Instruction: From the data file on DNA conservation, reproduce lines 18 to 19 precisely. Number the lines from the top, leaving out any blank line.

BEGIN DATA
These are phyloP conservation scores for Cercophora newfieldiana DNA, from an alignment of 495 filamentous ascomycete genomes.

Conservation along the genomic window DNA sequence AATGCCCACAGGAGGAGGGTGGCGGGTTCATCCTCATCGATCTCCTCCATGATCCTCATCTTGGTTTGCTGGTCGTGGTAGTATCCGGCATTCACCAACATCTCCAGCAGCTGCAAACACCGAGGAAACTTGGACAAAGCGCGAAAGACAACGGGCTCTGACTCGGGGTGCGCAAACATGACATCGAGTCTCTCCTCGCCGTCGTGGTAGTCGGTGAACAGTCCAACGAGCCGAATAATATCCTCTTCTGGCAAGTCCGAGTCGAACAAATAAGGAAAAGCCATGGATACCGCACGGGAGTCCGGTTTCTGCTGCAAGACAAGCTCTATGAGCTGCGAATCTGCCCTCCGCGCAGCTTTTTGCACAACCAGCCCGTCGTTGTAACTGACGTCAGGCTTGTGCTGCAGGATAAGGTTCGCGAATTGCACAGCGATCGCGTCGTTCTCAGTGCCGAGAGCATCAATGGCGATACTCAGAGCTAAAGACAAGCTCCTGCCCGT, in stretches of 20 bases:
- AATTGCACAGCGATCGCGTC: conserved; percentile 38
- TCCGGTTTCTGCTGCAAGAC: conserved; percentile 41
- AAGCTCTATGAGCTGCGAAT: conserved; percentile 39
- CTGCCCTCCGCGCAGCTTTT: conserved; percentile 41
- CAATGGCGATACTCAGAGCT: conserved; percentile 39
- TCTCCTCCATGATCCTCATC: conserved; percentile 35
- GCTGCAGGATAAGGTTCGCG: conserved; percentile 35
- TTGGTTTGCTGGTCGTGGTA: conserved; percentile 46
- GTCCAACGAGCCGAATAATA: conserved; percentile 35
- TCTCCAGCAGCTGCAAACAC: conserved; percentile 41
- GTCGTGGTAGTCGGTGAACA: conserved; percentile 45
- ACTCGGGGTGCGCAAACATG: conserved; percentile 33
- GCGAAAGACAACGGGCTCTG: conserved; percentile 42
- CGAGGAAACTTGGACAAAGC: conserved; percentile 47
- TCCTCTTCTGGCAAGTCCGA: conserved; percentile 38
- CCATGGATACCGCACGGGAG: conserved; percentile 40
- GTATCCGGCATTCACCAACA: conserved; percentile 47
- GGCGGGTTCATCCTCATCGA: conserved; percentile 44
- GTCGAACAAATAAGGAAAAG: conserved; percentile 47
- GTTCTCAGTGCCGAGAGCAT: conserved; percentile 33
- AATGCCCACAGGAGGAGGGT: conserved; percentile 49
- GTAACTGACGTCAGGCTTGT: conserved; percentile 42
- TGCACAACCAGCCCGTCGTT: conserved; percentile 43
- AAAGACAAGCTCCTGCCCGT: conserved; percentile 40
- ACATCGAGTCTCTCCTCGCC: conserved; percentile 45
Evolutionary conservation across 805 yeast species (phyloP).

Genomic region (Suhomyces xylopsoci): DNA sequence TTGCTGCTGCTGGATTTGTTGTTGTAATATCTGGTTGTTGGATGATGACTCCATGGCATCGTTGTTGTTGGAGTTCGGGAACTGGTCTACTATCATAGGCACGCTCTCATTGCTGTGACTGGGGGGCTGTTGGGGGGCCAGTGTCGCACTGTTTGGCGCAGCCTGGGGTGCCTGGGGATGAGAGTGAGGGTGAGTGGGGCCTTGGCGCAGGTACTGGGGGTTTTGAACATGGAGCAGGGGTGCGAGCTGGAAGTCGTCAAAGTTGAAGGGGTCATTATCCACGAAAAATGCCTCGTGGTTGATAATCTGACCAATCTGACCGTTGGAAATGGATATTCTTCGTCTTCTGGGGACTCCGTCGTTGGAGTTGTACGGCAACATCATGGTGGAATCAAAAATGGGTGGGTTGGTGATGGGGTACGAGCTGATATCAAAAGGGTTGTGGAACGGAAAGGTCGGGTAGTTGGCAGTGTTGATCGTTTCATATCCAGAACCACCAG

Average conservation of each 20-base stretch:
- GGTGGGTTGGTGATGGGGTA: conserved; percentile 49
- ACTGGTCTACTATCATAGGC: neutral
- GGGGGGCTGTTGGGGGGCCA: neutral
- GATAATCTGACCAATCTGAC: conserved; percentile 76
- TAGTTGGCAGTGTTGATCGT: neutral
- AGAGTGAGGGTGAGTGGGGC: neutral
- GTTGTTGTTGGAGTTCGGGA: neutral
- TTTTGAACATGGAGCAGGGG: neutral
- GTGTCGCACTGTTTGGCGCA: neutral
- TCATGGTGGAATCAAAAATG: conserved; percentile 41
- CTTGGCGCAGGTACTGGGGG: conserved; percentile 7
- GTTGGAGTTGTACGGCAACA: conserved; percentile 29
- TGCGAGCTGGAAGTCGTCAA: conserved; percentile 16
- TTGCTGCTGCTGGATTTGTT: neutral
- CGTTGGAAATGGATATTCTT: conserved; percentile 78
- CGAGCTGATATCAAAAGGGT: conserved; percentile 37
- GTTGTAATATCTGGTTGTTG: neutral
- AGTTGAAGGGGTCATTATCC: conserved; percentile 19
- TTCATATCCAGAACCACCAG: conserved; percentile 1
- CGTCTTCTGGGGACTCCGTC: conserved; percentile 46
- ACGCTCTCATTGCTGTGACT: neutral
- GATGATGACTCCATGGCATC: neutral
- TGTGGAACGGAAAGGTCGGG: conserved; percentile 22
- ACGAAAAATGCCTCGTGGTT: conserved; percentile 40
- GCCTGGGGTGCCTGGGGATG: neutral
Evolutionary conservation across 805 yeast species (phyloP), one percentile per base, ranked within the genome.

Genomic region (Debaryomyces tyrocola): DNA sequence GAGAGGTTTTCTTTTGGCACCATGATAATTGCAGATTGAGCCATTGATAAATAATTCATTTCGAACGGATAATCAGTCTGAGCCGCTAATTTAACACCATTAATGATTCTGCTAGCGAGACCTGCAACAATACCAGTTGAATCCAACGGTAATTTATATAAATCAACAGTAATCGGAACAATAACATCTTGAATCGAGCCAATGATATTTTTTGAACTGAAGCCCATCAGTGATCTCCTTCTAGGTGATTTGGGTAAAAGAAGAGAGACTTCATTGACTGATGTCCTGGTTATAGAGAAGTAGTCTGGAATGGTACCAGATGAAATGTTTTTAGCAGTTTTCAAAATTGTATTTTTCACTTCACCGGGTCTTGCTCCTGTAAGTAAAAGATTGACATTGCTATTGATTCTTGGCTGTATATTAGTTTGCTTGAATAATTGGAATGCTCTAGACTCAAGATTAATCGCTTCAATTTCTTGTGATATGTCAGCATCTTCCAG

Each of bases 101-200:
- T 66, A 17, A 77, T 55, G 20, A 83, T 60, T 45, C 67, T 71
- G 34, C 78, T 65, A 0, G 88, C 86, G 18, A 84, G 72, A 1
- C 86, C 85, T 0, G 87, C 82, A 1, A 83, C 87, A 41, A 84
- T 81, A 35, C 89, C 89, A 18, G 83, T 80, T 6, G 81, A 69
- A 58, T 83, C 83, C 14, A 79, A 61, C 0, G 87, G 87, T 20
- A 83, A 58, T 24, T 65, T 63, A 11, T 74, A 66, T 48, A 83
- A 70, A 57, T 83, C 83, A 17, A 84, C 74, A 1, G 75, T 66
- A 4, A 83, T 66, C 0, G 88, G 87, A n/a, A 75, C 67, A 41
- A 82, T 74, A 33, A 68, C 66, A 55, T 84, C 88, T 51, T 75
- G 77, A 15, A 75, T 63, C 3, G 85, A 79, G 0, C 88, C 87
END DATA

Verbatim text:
- CCATGGATACCGCACGGGAG: conserved; percentile 40
- GTATCCGGCATTCACCAACA: conserved; percentile 47